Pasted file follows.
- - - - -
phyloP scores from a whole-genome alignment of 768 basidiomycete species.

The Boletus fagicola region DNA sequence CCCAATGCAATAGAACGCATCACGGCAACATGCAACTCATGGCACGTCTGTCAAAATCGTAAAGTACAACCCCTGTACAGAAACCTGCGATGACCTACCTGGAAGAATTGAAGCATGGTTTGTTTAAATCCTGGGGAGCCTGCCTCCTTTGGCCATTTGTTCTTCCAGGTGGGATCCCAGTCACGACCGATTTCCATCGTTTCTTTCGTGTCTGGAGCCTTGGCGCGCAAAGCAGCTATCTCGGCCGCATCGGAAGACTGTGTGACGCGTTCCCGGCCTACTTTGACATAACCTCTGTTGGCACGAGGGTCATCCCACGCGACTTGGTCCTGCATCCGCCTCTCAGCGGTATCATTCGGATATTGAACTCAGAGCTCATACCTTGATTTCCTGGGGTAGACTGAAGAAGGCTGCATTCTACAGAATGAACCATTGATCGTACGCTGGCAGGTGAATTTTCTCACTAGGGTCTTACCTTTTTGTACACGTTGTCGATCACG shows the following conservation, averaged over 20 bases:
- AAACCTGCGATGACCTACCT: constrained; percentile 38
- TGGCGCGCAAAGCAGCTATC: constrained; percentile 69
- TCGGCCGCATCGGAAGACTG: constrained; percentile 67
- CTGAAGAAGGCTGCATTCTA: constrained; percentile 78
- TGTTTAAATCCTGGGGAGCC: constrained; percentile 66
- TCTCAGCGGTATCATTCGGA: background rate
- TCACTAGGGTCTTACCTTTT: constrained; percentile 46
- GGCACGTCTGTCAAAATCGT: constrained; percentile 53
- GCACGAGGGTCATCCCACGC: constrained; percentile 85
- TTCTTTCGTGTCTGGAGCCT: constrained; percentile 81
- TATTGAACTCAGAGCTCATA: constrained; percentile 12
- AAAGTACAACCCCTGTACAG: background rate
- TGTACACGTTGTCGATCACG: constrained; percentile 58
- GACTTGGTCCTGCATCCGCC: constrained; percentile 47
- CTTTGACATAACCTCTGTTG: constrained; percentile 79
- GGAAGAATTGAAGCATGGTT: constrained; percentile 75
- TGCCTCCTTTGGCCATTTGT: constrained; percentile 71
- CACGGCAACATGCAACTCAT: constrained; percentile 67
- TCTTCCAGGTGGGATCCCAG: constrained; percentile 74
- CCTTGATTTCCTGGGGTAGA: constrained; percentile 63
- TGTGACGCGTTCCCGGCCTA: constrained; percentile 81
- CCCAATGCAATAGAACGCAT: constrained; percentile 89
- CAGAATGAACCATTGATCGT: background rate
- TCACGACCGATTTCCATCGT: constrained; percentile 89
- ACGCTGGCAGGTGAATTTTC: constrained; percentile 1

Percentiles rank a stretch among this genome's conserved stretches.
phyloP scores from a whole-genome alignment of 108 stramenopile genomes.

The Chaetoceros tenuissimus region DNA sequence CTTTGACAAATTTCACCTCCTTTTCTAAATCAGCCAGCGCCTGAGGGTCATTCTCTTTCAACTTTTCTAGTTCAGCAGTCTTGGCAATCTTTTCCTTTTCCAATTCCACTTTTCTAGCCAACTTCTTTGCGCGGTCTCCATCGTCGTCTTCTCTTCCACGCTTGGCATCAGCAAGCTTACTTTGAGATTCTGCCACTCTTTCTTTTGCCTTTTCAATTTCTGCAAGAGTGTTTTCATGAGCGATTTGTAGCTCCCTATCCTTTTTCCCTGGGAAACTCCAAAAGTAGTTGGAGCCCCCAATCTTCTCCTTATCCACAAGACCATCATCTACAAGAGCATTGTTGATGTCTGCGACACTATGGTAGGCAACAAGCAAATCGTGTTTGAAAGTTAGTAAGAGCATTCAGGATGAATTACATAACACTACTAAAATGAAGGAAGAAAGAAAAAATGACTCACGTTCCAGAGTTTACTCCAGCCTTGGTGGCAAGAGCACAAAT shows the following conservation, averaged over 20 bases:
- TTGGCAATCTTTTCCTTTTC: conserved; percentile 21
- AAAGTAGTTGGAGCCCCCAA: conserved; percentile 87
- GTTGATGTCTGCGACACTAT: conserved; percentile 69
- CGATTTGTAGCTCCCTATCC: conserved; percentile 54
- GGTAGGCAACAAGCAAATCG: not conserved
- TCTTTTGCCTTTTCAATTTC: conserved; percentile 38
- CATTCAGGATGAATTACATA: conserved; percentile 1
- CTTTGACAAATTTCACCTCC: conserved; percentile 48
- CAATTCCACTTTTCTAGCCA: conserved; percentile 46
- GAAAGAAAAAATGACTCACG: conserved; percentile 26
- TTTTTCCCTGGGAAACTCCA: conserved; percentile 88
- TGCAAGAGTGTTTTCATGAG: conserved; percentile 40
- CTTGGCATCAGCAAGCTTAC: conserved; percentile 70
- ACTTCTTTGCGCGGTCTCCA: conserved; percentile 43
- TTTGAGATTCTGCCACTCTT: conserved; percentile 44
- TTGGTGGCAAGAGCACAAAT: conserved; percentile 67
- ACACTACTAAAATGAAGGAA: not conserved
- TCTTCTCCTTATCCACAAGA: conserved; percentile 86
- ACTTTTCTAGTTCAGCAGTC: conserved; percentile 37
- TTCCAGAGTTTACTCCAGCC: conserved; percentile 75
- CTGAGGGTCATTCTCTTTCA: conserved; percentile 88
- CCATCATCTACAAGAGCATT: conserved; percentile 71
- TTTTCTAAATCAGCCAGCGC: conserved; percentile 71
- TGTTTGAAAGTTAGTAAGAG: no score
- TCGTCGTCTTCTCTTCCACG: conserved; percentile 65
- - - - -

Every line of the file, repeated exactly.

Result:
phyloP scores from a whole-genome alignment of 768 basidiomycete species.

The Boletus fagicola region DNA sequence CCCAATGCAATAGAACGCATCACGGCAACATGCAACTCATGGCACGTCTGTCAAAATCGTAAAGTACAACCCCTGTACAGAAACCTGCGATGACCTACCTGGAAGAATTGAAGCATGGTTTGTTTAAATCCTGGGGAGCCTGCCTCCTTTGGCCATTTGTTCTTCCAGGTGGGATCCCAGTCACGACCGATTTCCATCGTTTCTTTCGTGTCTGGAGCCTTGGCGCGCAAAGCAGCTATCTCGGCCGCATCGGAAGACTGTGTGACGCGTTCCCGGCCTACTTTGACATAACCTCTGTTGGCACGAGGGTCATCCCACGCGACTTGGTCCTGCATCCGCCTCTCAGCGGTATCATTCGGATATTGAACTCAGAGCTCATACCTTGATTTCCTGGGGTAGACTGAAGAAGGCTGCATTCTACAGAATGAACCATTGATCGTACGCTGGCAGGTGAATTTTCTCACTAGGGTCTTACCTTTTTGTACACGTTGTCGATCACG shows the following conservation, averaged over 20 bases:
- AAACCTGCGATGACCTACCT: constrained; percentile 38
- TGGCGCGCAAAGCAGCTATC: constrained; percentile 69
- TCGGCCGCATCGGAAGACTG: constrained; percentile 67
- CTGAAGAAGGCTGCATTCTA: constrained; percentile 78
- TGTTTAAATCCTGGGGAGCC: constrained; percentile 66
- TCTCAGCGGTATCATTCGGA: background rate
- TCACTAGGGTCTTACCTTTT: constrained; percentile 46
- GGCACGTCTGTCAAAATCGT: constrained; percentile 53
- GCACGAGGGTCATCCCACGC: constrained; percentile 85
- TTCTTTCGTGTCTGGAGCCT: constrained; percentile 81
- TATTGAACTCAGAGCTCATA: constrained; percentile 12
- AAAGTACAACCCCTGTACAG: background rate
- TGTACACGTTGTCGATCACG: constrained; percentile 58
- GACTTGGTCCTGCATCCGCC: constrained; percentile 47
- CTTTGACATAACCTCTGTTG: constrained; percentile 79
- GGAAGAATTGAAGCATGGTT: constrained; percentile 75
- TGCCTCCTTTGGCCATTTGT: constrained; percentile 71
- CACGGCAACATGCAACTCAT: constrained; percentile 67
- TCTTCCAGGTGGGATCCCAG: constrained; percentile 74
- CCTTGATTTCCTGGGGTAGA: constrained; percentile 63
- TGTGACGCGTTCCCGGCCTA: constrained; percentile 81
- CCCAATGCAATAGAACGCAT: constrained; percentile 89
- CAGAATGAACCATTGATCGT: background rate
- TCACGACCGATTTCCATCGT: constrained; percentile 89
- ACGCTGGCAGGTGAATTTTC: constrained; percentile 1

Percentiles rank a stretch among this genome's conserved stretches.
phyloP scores from a whole-genome alignment of 108 stramenopile genomes.

The Chaetoceros tenuissimus region DNA sequence CTTTGACAAATTTCACCTCCTTTTCTAAATCAGCCAGCGCCTGAGGGTCATTCTCTTTCAACTTTTCTAGTTCAGCAGTCTTGGCAATCTTTTCCTTTTCCAATTCCACTTTTCTAGCCAACTTCTTTGCGCGGTCTCCATCGTCGTCTTCTCTTCCACGCTTGGCATCAGCAAGCTTACTTTGAGATTCTGCCACTCTTTCTTTTGCCTTTTCAATTTCTGCAAGAGTGTTTTCATGAGCGATTTGTAGCTCCCTATCCTTTTTCCCTGGGAAACTCCAAAAGTAGTTGGAGCCCCCAATCTTCTCCTTATCCACAAGACCATCATCTACAAGAGCATTGTTGATGTCTGCGACACTATGGTAGGCAACAAGCAAATCGTGTTTGAAAGTTAGTAAGAGCATTCAGGATGAATTACATAACACTACTAAAATGAAGGAAGAAAGAAAAAATGACTCACGTTCCAGAGTTTACTCCAGCCTTGGTGGCAAGAGCACAAAT shows the following conservation, averaged over 20 bases:
- TTGGCAATCTTTTCCTTTTC: conserved; percentile 21
- AAAGTAGTTGGAGCCCCCAA: conserved; percentile 87
- GTTGATGTCTGCGACACTAT: conserved; percentile 69
- CGATTTGTAGCTCCCTATCC: conserved; percentile 54
- GGTAGGCAACAAGCAAATCG: not conserved
- TCTTTTGCCTTTTCAATTTC: conserved; percentile 38
- CATTCAGGATGAATTACATA: conserved; percentile 1
- CTTTGACAAATTTCACCTCC: conserved; percentile 48
- CAATTCCACTTTTCTAGCCA: conserved; percentile 46
- GAAAGAAAAAATGACTCACG: conserved; percentile 26
- TTTTTCCCTGGGAAACTCCA: conserved; percentile 88
- TGCAAGAGTGTTTTCATGAG: conserved; percentile 40
- CTTGGCATCAGCAAGCTTAC: conserved; percentile 70
- ACTTCTTTGCGCGGTCTCCA: conserved; percentile 43
- TTTGAGATTCTGCCACTCTT: conserved; percentile 44
- TTGGTGGCAAGAGCACAAAT: conserved; percentile 67
- ACACTACTAAAATGAAGGAA: not conserved
- TCTTCTCCTTATCCACAAGA: conserved; percentile 86
- ACTTTTCTAGTTCAGCAGTC: conserved; percentile 37
- TTCCAGAGTTTACTCCAGCC: conserved; percentile 75
- CTGAGGGTCATTCTCTTTCA: conserved; percentile 88
- CCATCATCTACAAGAGCATT: conserved; percentile 71
- TTTTCTAAATCAGCCAGCGC: conserved; percentile 71
- TGTTTGAAAGTTAGTAAGAG: no score
- TCGTCGTCTTCTCTTCCACG: conserved; percentile 65